VTechWorks staff will be away for the Memorial Day holiday on Monday, May 27, and will not be replying to requests at that time. Thank you for your patience.
A Qualitative Analysis of Intimate Partner Violence
Howard-Bostic, Chiquita DaJuan
MetadataShow full item record
The purpose of this study was to explore womenâ s dual experiences of intimate partner violence (IPV) to examine whether their motivations fit the current framework on four types of IPV in light of Johnsonâ s typology, which includes: violent resistance (VR), situational couple violence (SCV), mutual violent combat (MVC), and intimate terrorism (IT) (Kelly and Johnson 2008). I applied these types of IPV to describe womenâ s physical aggression, control, and emotional responses experienced and performed during IPV. Johnsonâ s typology classified six of 10 participant experiences; to describe the remaining four, I applied blended types of IPV. Findings in this study indicated that VR and SCV overlooked womenâ s use of controlling physical aggression; this study identified alternative concepts and additional dimensions of control and resistance, and introduced tempered violence resistance (TVR), a new IPV type to describe womenâ s use of controlling physical aggression during protective violence. Correspondingly, findings also indicated that interpretations of physical aggression and control in MVC and IT did not consider wide-ranging degrees of control such as self-control, situational control, and partner control. Hence, distinctions between SCV or MVC and MVC or IT were limited by vague interpretations of control. Furthermore, VR, MVC, and IT did not fully describe womenâ s emotional responses. These types of violence focused solely on the context of physical aggression and control, which minimized perceptions of conflict and omitted reported samples of motivations. Forthcoming studies applying Johnsonâ s typology should include external contexts of relationship conflict and consider multiple types control and dimensions of resistance.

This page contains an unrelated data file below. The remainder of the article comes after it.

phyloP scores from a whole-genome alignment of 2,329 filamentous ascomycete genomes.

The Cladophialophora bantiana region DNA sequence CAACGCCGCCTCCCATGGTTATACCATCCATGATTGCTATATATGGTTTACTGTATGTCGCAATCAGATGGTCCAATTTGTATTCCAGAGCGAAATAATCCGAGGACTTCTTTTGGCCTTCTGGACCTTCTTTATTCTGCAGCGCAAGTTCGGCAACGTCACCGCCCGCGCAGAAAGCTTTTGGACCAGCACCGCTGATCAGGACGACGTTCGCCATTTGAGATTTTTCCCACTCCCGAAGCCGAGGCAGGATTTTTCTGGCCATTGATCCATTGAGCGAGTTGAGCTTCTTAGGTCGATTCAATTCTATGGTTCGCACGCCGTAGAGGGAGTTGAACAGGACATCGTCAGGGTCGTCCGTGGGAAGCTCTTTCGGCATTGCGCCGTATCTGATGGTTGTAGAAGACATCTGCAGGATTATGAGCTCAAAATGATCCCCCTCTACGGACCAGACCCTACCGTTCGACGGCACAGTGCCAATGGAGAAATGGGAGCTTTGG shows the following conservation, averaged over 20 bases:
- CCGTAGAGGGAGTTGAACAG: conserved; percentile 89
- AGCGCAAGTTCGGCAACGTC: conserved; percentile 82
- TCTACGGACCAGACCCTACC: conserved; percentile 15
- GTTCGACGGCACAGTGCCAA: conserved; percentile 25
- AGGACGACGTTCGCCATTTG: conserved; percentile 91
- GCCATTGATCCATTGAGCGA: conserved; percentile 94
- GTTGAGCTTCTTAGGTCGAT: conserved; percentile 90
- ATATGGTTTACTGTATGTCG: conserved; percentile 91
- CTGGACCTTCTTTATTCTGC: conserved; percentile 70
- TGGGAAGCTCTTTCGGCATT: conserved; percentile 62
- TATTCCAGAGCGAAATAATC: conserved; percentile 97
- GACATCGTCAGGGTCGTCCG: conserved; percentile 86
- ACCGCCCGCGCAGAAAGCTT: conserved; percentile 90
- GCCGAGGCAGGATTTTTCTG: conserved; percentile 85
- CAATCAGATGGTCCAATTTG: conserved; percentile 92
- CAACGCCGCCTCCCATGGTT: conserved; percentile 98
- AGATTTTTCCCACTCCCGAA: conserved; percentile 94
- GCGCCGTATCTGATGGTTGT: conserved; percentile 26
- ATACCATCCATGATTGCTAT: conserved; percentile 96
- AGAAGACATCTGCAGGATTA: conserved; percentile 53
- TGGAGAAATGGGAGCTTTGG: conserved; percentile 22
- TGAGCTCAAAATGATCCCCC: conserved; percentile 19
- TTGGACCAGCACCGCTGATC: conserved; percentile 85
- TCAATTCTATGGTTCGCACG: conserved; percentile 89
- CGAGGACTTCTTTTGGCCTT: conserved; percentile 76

- Doctoral Dissertations